President Joe Biden on Tuesday signed the Inflation Reduction Act into law, paving the way for several major health care reforms to go into effect.
Our take: 10 health policy topics to watch in 2022
The Inflation Reduction Act, which was passed by the Senate earlier this month and the House last week, is a $740 billion reconciliation package that includes several provisions on taxes, the climate, and health care.
Under the new law, Medicare will be able to negotiate certain prescription drug prices with certain pharmaceutical companies, saving the federal government roughly $288 billion over 10 years. That provision will apply to 10 drugs starting in 2026 and expand to 20 drugs in 2029.
For Medicare beneficiaries, the bill will also introduce a $2,000 cap on out-of-pocket prescription drug costs starting in 2025, ensure seniors are able to receive free vaccinations next year, and cap the cost of insulin at $35 a month starting next year.
The bill will also penalize drug manufacturers if they raise the prices of their drugs faster than the rate of inflation. If the increase in a drug's price outpaces inflation, the manufacturer will be required to pay a rebate to Medicare. The Senate parliamentarian ruled that this provision could apply only to Medicare under the rules of reconciliation, not to drugs covered by private insurance.
As President Biden signed the Inflation Reduction Act into law, he noted that his administration is now in a "season of substance" after the legislation was stalled for more than a year.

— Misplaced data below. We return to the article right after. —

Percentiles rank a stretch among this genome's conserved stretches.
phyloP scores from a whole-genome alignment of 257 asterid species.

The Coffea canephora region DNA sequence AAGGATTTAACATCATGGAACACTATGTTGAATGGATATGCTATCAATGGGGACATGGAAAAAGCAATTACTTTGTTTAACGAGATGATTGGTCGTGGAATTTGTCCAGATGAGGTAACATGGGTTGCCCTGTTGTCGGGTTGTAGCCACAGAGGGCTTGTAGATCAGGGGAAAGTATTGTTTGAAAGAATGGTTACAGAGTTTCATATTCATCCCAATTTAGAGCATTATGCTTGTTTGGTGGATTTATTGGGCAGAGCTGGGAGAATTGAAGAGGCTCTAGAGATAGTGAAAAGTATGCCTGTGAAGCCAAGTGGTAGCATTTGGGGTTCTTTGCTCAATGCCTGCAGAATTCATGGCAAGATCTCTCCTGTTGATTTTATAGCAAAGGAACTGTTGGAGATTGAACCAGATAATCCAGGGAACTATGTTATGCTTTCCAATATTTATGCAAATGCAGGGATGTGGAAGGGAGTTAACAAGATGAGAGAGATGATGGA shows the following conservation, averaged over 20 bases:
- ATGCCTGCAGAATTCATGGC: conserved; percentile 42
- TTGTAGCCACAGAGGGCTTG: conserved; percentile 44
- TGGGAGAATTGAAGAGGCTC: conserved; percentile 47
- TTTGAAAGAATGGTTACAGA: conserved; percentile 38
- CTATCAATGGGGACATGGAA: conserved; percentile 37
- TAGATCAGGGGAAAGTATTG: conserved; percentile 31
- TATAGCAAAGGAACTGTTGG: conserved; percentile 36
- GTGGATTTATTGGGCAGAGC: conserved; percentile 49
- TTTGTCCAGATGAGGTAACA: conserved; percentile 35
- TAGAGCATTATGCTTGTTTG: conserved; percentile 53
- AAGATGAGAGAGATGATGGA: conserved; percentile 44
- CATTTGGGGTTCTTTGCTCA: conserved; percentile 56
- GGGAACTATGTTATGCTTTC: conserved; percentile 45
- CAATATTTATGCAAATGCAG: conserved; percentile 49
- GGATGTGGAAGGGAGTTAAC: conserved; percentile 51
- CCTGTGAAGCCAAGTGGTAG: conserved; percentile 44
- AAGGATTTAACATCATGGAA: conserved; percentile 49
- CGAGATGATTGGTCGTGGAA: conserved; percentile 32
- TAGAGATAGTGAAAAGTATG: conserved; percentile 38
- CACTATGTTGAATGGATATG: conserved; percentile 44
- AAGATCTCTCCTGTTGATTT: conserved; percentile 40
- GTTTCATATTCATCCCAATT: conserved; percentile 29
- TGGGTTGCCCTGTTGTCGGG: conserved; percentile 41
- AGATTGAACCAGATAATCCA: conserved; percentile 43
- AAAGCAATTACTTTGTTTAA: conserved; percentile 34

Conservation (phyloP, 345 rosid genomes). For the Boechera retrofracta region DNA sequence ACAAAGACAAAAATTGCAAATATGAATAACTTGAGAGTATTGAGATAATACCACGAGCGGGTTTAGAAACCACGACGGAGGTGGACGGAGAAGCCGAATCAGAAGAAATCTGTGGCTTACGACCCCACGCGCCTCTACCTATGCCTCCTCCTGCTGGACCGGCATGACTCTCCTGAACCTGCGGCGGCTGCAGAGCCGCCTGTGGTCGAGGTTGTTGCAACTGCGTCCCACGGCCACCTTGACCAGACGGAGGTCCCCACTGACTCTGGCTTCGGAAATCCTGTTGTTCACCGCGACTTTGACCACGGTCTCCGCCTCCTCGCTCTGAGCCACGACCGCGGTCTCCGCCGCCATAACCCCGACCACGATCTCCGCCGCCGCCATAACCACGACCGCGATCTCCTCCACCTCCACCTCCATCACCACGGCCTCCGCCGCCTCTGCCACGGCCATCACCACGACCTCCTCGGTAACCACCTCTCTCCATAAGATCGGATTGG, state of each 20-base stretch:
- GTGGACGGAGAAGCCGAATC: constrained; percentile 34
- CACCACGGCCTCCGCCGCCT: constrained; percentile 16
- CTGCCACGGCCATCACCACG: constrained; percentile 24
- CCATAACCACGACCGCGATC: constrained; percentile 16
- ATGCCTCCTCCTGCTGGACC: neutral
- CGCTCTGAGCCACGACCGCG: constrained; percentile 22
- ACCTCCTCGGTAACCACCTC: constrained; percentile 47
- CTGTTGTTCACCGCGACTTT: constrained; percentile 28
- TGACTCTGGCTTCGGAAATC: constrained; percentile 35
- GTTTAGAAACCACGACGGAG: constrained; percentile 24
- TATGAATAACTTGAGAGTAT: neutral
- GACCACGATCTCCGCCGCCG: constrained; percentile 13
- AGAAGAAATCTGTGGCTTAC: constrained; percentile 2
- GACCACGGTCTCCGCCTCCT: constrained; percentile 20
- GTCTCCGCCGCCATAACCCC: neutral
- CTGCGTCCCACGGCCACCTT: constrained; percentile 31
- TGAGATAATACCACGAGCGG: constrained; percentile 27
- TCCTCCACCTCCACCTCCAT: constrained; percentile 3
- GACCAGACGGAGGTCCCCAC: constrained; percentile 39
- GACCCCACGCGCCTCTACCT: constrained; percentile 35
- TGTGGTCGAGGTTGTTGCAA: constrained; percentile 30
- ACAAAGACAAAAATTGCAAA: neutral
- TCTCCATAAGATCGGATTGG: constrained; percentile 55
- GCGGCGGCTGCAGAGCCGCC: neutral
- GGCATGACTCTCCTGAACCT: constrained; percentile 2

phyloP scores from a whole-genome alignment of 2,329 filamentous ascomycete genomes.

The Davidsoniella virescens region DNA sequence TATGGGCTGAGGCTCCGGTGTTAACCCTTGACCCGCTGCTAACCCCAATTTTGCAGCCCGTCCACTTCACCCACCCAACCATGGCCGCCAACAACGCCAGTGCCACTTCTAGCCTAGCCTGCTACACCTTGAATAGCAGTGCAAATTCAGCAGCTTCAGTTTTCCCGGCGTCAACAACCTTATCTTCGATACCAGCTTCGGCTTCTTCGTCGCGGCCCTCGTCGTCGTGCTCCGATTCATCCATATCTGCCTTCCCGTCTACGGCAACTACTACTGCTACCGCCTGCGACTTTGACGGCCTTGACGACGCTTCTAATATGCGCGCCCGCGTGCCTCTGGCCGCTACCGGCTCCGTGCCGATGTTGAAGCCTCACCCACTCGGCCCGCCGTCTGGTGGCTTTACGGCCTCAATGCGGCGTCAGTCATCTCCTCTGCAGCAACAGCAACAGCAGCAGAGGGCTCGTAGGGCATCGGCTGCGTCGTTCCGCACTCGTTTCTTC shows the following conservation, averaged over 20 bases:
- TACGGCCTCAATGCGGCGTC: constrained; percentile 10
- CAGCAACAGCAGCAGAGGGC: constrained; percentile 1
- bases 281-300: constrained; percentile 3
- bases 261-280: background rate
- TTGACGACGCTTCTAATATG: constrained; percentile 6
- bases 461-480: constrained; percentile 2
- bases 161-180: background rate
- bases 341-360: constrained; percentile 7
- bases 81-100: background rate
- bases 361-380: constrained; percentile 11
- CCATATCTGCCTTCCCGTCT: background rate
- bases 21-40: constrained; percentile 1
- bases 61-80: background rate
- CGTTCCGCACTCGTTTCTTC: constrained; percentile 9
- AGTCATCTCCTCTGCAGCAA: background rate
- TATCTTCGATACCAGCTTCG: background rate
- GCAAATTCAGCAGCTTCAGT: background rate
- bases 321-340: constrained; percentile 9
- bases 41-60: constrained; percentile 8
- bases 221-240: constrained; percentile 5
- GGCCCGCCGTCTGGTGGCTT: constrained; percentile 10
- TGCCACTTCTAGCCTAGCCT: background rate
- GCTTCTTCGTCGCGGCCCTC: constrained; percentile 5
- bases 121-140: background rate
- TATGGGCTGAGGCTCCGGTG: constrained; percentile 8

"The American people won and the special interests lost," Biden said. "Today offers further proof that the soul of America is vibrant, the future of America is bright and the promise of America is real and just beginning."
"Too often, we confuse noise with substance. Too often, we confuse setbacks with defeat. ... But with unwavering conviction, commitment and patience, progress does come," he added, noting that signing the bill was an "action that I've been looking forward to doing for 18 months."
At the signing, Senate Majority Leader Chuck Schumer (D-N.Y.) said, "In normal times, getting these bills done would be a huge achievement, but to do now, with only 50 Democratic votes in the Senate over an intransigent Republican minority, is nothing short of amazing."
"I am confident this bill will endure as one of the greatest legislative feats in decades: it will lower costs, create millions of good-paying jobs, and is the boldest climate bill ever," Schumer added.
Senate Minority Leader Mitch McConnell (R-Ky.) previously condemned the bill—particularly the prescription drug provisions, which he said would take "a buzz saw to the research and development behind new, lifesaving medical treatments and cures." (Woodall et al., USA Today, 8/12; Cancryn/Olander, Politico, 8/16; Chen, Axios, 8/16; Restuccia, Wall Street Journal, 8/16; Wang, Washington Post, 8/16; Tankersley, New York Times, 8/16; Sprunt, NPR, 8/16; AP/Modern Healthcare, 8/16; Gangitano/Chalfant, The Hill, 8/16; Singman, Fox News, 8/16)
The Biden administration's first year in office was unsurprisingly dominated by the Covid-19 pandemic. While Democrats in Congress were able to pass part one of President Biden’s infrastructure package, other health care priorities were largely sidelined. As we look to 2022, there are 10 key health care topics that are ripe for congressional or regulatory action. If and how Congress and the Biden administration move on those actions will have strategic implications for industry executives across the health care ecosystem.
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